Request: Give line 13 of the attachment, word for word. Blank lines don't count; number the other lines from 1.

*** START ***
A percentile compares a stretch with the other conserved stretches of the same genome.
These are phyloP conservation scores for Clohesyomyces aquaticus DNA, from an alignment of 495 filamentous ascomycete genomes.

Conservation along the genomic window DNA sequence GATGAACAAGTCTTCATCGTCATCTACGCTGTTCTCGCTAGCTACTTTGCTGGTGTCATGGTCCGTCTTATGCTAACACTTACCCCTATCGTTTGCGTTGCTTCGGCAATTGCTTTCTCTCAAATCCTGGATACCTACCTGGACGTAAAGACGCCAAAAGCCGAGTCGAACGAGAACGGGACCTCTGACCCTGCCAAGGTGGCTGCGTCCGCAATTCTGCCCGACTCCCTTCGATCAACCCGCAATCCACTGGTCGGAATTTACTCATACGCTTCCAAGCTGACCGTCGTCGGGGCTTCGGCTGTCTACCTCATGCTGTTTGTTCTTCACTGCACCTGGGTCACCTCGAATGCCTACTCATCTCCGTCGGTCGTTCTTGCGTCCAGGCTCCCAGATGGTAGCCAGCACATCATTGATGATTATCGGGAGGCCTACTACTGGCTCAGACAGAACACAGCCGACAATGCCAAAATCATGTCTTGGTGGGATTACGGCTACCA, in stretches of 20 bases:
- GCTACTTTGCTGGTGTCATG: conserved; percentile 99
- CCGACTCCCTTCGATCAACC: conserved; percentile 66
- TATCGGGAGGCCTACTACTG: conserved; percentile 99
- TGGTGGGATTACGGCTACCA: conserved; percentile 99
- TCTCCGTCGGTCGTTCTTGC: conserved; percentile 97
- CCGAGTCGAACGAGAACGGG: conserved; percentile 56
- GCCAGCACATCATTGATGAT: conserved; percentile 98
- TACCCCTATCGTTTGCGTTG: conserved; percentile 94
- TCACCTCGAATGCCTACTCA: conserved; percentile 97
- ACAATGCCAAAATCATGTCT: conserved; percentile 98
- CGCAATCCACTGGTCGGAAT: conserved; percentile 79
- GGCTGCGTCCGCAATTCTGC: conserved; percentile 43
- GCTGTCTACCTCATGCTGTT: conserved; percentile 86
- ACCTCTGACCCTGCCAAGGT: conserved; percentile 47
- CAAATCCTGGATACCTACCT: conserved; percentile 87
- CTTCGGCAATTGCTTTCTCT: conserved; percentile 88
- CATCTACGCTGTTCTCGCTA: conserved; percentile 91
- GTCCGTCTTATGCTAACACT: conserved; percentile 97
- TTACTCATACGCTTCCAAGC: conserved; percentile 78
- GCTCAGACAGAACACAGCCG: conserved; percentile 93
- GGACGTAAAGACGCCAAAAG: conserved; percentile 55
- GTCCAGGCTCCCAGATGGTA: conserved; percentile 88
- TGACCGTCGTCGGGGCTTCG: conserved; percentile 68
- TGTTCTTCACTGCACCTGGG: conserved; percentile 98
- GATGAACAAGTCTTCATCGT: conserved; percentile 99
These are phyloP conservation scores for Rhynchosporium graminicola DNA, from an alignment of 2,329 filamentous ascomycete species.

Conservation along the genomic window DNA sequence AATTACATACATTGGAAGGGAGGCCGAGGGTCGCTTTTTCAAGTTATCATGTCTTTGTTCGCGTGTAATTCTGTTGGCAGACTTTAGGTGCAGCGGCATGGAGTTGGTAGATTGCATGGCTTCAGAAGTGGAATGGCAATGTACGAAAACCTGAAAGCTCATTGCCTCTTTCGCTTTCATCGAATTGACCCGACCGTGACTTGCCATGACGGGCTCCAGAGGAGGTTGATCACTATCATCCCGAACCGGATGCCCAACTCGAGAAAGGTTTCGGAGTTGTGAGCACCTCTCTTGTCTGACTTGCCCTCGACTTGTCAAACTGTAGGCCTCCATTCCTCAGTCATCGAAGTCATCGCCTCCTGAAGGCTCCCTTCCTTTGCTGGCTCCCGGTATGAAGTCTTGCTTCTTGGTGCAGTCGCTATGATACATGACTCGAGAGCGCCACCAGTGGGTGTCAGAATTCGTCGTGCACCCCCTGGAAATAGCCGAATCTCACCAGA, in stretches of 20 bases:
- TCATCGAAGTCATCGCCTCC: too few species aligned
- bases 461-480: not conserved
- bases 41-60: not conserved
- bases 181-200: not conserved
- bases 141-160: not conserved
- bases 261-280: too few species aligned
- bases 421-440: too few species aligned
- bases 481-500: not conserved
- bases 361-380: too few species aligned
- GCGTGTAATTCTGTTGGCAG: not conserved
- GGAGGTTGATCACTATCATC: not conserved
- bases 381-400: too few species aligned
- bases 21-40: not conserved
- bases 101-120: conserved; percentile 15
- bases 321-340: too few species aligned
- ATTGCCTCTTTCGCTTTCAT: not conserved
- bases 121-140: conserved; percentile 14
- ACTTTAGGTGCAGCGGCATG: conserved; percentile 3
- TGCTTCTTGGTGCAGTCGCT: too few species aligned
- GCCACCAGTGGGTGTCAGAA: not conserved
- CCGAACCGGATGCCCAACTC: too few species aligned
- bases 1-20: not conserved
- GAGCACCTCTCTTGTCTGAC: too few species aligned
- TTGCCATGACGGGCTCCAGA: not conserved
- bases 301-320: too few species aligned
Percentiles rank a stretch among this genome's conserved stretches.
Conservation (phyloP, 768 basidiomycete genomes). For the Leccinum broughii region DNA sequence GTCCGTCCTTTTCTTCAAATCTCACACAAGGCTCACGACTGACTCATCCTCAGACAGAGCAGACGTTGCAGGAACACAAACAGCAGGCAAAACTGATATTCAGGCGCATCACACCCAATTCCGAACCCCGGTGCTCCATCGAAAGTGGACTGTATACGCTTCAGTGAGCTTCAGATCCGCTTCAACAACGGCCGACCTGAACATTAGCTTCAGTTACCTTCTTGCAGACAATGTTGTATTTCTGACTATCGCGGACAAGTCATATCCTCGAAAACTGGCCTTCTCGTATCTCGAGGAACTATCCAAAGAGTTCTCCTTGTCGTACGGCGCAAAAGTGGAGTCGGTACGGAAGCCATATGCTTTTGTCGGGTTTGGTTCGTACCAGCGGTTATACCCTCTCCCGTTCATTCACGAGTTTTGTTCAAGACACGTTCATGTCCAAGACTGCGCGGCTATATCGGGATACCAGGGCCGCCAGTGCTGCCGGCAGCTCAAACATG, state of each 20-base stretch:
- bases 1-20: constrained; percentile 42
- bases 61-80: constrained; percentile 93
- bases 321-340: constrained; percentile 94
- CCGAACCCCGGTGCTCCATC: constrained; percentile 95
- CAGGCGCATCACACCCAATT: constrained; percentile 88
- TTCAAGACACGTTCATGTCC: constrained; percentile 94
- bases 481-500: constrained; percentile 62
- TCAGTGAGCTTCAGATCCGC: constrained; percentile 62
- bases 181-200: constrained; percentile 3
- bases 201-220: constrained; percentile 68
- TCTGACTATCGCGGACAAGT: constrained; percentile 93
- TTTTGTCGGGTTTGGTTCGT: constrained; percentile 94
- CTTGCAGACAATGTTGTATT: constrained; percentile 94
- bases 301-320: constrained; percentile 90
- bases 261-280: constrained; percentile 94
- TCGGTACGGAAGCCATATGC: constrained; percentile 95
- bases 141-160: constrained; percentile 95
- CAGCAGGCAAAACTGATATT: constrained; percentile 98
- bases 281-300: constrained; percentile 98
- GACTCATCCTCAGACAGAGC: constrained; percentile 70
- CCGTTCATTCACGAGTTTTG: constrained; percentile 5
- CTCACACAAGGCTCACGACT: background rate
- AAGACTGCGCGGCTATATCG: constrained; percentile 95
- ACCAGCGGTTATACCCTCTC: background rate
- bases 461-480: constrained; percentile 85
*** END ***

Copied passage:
- ACAATGCCAAAATCATGTCT: conserved; percentile 98